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    I don't think it will happen.. not a sentient computer- one in a million programmer or not.. it really comes down to all your dealing with is a bunch of switches.. and controlling those switches is a bunch of other switches- it just doesn't have the physical ability to actually think on it's own- all you can do is program scenarios and have it make decisions based on pre-defined input.. that's great but being self aware is not about taking input and making a correct decision- all programs do that, as do all robots- you can get as complex as you want making it seem like your program has AI- but all it's doing is following lines of code, though it can get very complex.. has no self awareness

    I believe it's all a pipe dream until they can make breakthrough's in bioengineering.. I'm not worried the terminator is comming anytime soon :D
     
  9. Prestidigitweeze

    Prestidigitweeze "Oblivion ha-ha" to you, too.

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    I have the same problem with this premise as I did with Jaynes's The Origin of Consciousness in the Breakdown of the Bicameral Mind: too much anthropomorphism. Jaron Lanier would take issue with the small shrift being given to sentience, and so do I.

    It seems unlikely that artificial intelligence would suddenly find itself driven by the instincts of living creatures. So far, the most inspired texts by our greatest geniuses have yet to come alive.

    60s science fiction writers loved the idea of a program achieving sentience and acquiring survival instincts, ambition, and a thirst for power, and that's how we received the idea: Terminator and The Matrix wouldn't exist without Philip K. Dick and Asimov. But their ideas have more resonance as satire and allegory than literal possibility.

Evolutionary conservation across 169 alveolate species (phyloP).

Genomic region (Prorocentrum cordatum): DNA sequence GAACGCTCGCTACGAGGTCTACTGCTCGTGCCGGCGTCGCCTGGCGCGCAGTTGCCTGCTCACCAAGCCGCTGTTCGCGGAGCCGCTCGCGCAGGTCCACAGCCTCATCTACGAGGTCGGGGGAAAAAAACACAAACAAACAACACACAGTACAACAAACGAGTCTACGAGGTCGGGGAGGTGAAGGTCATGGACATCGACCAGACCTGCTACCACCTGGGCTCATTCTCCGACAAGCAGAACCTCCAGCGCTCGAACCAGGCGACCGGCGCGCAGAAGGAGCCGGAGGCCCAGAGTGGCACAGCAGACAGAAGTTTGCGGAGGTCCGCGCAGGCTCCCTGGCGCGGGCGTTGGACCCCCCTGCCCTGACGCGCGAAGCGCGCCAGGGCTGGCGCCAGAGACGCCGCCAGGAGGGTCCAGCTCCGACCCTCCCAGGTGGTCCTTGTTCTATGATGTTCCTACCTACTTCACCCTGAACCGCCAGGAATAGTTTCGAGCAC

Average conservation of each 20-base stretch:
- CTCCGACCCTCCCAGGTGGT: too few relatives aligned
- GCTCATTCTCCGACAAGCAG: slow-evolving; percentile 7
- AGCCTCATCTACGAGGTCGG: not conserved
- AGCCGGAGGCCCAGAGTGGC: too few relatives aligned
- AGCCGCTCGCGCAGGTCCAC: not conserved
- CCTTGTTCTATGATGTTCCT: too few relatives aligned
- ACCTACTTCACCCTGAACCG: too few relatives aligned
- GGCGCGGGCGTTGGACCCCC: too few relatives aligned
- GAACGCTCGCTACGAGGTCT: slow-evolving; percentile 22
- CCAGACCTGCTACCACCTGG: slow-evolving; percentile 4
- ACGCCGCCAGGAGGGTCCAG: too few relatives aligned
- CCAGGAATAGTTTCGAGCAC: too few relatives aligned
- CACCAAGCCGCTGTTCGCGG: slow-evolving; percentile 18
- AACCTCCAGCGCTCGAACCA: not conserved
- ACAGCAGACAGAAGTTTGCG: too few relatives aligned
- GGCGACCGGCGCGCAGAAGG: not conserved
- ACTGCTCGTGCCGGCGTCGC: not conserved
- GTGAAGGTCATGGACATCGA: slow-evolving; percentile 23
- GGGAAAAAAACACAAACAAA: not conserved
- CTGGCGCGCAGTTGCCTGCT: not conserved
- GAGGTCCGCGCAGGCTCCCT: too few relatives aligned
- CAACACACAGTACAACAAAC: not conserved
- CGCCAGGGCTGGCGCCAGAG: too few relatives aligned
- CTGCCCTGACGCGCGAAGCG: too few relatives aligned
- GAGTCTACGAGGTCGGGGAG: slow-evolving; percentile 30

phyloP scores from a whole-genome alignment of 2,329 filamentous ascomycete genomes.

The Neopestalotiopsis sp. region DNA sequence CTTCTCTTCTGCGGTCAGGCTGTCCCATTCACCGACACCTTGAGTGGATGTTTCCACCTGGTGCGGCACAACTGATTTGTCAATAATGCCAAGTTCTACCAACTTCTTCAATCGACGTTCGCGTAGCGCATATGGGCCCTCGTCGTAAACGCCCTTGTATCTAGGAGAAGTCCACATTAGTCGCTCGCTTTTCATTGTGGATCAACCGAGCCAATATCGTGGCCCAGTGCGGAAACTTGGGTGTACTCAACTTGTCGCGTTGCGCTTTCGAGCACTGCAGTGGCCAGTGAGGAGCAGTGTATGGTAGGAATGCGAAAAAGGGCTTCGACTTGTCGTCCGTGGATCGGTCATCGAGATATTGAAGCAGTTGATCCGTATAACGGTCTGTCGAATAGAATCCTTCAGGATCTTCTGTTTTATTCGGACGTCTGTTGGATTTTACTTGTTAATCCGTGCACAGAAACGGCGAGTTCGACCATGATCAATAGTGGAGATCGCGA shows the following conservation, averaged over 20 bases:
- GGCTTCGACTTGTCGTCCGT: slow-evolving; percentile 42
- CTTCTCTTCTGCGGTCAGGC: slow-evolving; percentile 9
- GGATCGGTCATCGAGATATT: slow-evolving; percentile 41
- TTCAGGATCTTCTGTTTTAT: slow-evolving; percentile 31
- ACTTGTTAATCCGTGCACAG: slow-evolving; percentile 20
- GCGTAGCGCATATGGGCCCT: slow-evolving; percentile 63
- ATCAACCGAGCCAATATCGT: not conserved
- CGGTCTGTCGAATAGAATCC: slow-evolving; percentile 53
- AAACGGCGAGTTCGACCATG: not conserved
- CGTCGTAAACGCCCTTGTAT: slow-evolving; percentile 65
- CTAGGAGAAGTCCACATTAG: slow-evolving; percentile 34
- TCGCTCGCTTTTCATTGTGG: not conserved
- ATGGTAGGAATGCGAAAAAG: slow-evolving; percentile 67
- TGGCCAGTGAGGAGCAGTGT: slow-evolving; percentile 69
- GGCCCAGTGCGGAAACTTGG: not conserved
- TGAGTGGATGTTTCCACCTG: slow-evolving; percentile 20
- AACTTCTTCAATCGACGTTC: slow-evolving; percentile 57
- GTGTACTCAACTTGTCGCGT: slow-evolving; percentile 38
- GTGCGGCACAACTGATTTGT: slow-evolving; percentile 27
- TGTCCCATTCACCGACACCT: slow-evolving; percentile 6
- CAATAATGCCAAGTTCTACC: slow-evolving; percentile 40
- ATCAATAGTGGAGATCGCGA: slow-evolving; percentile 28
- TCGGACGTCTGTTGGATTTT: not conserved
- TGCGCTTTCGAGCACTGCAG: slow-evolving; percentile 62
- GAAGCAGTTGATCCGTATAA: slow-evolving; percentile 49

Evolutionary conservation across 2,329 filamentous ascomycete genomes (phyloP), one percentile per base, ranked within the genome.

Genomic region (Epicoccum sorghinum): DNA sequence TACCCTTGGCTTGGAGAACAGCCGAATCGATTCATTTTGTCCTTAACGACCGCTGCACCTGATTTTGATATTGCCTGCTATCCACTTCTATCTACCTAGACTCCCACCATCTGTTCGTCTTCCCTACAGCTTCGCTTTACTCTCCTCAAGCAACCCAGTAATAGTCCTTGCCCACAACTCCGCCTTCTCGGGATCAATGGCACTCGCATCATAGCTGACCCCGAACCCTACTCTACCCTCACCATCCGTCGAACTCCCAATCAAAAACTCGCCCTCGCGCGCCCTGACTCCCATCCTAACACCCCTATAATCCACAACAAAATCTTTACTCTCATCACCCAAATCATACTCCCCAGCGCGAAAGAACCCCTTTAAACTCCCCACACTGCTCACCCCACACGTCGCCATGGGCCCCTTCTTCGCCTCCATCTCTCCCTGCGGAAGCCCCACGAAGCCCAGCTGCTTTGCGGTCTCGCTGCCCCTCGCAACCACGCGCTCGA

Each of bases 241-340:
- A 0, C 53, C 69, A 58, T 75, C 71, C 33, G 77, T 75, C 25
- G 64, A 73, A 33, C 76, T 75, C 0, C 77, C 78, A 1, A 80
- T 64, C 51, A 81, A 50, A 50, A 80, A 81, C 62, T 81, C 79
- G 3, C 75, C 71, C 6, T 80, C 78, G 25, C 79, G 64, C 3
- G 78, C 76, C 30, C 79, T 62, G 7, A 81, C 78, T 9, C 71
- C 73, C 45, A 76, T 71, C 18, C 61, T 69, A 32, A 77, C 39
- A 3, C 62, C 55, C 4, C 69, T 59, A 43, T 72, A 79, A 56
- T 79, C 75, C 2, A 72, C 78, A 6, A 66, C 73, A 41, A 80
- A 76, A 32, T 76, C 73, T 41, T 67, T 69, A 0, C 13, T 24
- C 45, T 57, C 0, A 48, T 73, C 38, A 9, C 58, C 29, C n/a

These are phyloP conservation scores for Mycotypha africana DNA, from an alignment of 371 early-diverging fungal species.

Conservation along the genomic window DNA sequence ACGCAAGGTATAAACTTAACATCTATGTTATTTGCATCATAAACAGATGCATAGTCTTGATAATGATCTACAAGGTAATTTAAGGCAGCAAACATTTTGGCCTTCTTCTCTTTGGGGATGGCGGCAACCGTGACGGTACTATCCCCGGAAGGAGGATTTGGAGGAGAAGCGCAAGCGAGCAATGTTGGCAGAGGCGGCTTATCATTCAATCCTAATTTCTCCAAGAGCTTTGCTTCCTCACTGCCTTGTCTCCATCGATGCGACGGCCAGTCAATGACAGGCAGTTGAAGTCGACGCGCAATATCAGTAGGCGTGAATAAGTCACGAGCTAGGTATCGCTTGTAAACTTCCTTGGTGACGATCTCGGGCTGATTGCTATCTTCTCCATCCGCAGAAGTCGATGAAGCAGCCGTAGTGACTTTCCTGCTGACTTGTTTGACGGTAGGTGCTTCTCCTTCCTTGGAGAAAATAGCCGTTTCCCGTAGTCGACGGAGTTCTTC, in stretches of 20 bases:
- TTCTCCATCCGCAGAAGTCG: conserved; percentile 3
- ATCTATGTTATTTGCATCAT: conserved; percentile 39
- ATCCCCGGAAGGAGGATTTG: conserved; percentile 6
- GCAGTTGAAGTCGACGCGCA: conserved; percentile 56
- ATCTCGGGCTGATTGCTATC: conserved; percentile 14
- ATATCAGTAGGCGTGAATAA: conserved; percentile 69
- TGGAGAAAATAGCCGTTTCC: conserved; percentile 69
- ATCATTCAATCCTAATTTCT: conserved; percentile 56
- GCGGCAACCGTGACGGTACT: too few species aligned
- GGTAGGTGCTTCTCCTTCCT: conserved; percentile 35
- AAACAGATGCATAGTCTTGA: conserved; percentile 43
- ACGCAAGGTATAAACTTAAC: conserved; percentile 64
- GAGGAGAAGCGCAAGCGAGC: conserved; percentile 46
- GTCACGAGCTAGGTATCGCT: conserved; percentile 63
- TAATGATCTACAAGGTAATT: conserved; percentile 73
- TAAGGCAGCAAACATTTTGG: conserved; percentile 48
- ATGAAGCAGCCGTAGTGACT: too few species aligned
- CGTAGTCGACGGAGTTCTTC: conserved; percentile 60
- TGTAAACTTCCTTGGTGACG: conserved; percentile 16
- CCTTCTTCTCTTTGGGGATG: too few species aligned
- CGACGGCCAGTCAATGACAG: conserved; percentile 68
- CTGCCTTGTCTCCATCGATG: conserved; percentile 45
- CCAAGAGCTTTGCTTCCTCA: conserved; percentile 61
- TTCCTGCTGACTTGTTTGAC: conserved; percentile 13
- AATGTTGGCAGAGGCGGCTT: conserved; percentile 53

The real question might be whether simulations of spontaneous thought conditioned by models of unpleasant human traits might arrive at cruel or disloyal decisions through programming so complete they seemed to be acts of will. Technically, these decisions could not be glitches or the result of negligent programming. They would have to be laboriously constructed.

    Effectively, a text would have to be haunted to be threateningly alive. Its life and exertions of will would not be the result of programming at all but of the idea in Japanese folktales: The souls of the dead inhabiting the minor objects in one's house, which make connections and conspire against one for catharsis and amusement.

    Re Jaynes's tome: I love the illustration showing the ape that signifies primitive man having Our First Moment of Awareness. Eureka (grunt, grunt)!
     
    Last edited: 20 Apr 2009
  10. Prestidigitweeze

    Prestidigitweeze "Oblivion ha-ha" to you, too.

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    P.S.: